Another respected mentor Marian Roach Smith (https://marionroach.com/)has helped me seek “the turn for home” like a good racer. I’m doing my best to keep pace. The memoir is not a never-ending story. It’s coming closer every day to being a finished project.
As important as what a memoir must be is what it cannot be. Memoir is not autobiography. By far most memoirists are not people whose lives compel them to write a full-blown autobiography. If you are the first Black woman to become Vice-President of the United States, readers will want to know about your childhood, your education, and even how you manage to get dinner on the table while being the Vice-President. Thus, you will need to write an autobiography. And you’ll call on professional writers to help you craft memorable work.
The rest of us who wish to share part of our stories with the wider community have a humbler purpose. Everyone has fields of expertise. That doesn’t necessarily mean an ability that takes years of school or practice, like playing the piano well or teaching grade although those certainly are important and interesting skills. An area of personal expertise can be as simple as developing a satisfying relationship with a rescue dog. Yet, these smaller-scale accomplishments offer opportunities to develop compelling narratives that will hold readers on the page from the first word to the last.
finding myself in your story
The reasons I would read your memoir differ fundamentally from my motivation for reading Kamala Harris’ autobiography. I’ll read her book to learn about Kamala. When I read your book, I’ll be hoping to learn something about myself.
That’s right! The kicker of writing a memoir is that it isn’t “about” the writer. It’s about his/her/their field of expertise that can have meaning for you in your life. If, as a memoirist, I stray into simply drafting my own story just to tell you about me, you aren’t going to read it. Even if you thought you’d like it and bought it, you wouldn’t finish it. Reading must nourish us in a way. When a memoir does what it is supposed to do, the reader learns something they can apply to their own life. What they learn may even be a universal truth they already knew, but the memoir heightens its value for them.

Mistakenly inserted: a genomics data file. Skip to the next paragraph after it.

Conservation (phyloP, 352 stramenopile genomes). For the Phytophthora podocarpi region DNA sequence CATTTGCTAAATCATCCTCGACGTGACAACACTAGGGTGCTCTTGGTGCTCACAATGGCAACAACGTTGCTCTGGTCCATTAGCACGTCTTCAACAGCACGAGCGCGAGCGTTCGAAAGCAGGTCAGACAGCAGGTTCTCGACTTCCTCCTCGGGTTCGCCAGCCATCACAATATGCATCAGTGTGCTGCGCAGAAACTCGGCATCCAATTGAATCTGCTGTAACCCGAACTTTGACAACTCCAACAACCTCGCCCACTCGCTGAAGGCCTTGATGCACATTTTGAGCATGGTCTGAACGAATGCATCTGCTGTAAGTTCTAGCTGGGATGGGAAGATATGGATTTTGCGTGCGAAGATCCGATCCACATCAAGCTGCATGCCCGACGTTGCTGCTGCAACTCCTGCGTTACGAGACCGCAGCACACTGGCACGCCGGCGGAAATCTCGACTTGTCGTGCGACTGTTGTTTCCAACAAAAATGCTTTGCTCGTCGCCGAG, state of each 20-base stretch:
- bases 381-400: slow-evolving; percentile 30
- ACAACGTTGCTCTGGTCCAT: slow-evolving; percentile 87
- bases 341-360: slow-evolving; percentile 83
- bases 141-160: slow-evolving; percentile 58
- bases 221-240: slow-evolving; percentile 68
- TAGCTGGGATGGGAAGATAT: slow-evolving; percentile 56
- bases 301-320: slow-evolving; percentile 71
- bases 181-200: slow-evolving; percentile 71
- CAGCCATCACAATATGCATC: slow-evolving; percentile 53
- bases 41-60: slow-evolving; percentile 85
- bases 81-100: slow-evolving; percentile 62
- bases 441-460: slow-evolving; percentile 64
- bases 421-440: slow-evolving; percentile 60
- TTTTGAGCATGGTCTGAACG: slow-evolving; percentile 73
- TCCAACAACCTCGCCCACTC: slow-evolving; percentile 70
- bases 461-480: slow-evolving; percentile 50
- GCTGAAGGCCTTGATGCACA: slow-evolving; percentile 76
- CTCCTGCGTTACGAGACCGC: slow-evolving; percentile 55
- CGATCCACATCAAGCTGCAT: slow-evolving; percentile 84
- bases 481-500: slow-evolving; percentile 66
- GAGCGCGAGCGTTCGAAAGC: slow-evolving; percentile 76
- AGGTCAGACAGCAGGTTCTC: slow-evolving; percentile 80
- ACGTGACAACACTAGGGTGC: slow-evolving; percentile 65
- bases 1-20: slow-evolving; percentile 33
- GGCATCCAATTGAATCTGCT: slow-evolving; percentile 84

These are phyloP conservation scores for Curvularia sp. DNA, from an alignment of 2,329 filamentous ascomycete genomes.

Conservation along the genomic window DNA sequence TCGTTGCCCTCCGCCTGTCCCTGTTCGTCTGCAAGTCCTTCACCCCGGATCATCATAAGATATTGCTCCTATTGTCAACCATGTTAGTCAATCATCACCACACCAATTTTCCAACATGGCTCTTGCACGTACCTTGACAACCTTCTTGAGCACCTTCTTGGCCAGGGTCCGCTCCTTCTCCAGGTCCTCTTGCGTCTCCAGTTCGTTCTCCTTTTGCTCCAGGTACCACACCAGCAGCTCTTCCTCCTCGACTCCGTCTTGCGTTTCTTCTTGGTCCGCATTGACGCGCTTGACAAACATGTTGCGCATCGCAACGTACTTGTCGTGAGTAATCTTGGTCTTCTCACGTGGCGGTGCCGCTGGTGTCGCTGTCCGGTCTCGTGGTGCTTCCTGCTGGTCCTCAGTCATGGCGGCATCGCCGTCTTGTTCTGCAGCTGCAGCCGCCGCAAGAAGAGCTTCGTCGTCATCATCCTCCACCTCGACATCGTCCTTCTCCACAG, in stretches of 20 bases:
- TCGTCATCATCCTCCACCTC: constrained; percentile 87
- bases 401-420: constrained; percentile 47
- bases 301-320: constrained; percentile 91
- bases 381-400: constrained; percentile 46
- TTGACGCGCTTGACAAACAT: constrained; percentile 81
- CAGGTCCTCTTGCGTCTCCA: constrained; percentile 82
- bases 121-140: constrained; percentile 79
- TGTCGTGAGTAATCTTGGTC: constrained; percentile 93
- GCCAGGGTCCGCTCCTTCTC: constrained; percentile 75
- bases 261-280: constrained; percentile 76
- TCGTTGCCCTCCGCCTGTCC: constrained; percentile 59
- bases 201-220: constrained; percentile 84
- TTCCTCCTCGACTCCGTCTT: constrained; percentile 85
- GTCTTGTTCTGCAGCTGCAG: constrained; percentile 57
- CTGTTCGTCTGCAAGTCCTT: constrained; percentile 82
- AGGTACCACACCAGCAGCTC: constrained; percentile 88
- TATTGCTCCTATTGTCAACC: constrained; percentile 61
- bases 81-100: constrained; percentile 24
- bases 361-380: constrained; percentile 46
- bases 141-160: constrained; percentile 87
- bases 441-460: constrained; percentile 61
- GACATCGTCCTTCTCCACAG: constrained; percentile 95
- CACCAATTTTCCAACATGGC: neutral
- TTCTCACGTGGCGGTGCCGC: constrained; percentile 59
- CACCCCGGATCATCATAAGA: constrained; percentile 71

As I continue the challenge of writing my memoir, I must find a way to universalize my argument. Where in my story would others see themselves? Six drafts of my memoir imprinted themselves on my computer screen before I finally discovered the four-leaf clover, the universal factor in the story I wanted to tell.
the way I was
In the early years of mothering my children who struggled with progressive myoclonic epilepsy, a rare brain disorder, I became overwhelmed with the effort to find a remedy for their illness and to care for them completely on my own. Eventually, however, I realized I needed to step back from their full-time care and share that responsibility with others more experienced than myself.
what i became
The universal exists in the tension, what Roach Smith names “the gap” between the two. https://marionroach.com/?s=create+the+gap What stood between me and the best possible life for my children? It was the dread of a word freighted with misunderstanding, “institutionalization.” I needed to move from a place where no matter how tremendous overwhelmed I became; I was never going to be “one of those parents who put their children away” to realizing that good residential care for children and adults with developmental disabilities can be an exceptionally good thing.
a better understanding
The right place not only provides a happy, productive life for the residents but also involves their families in a wider community of support and engagement, which empowers advocacy and nourishes friendships. If a family is fortunate enough to find a genuinely good residential situation for their challenged family member both that child/adult and the whole family will lead fuller, richer, more satisfying lives.
As I write and construct this narrative, I must keep in mind that there is a full range of residential options for persons with developmental disabilities. We were lucky to find Misericordia. But there’s a larger principal at work in my argument. It is that a broad supportive community of some kind is a necessity of life for any parent but most especially for parents of children with special needs. It’s not easy to find that community but it does exist and it’s worth seeking out. More than anything I want my memoir to say to other parents:
don’t do this alone
You deserve to be happy. You can find joy in parenting your special child who brings unique blessings into your life. But it won’t happen if you’re exhausted by their care. Help is out there. If you don’t have time to look for it, ask for the help of your family.
Our children need our advocacy, and we can only bring that to the table if we nourish ourselves as well as them.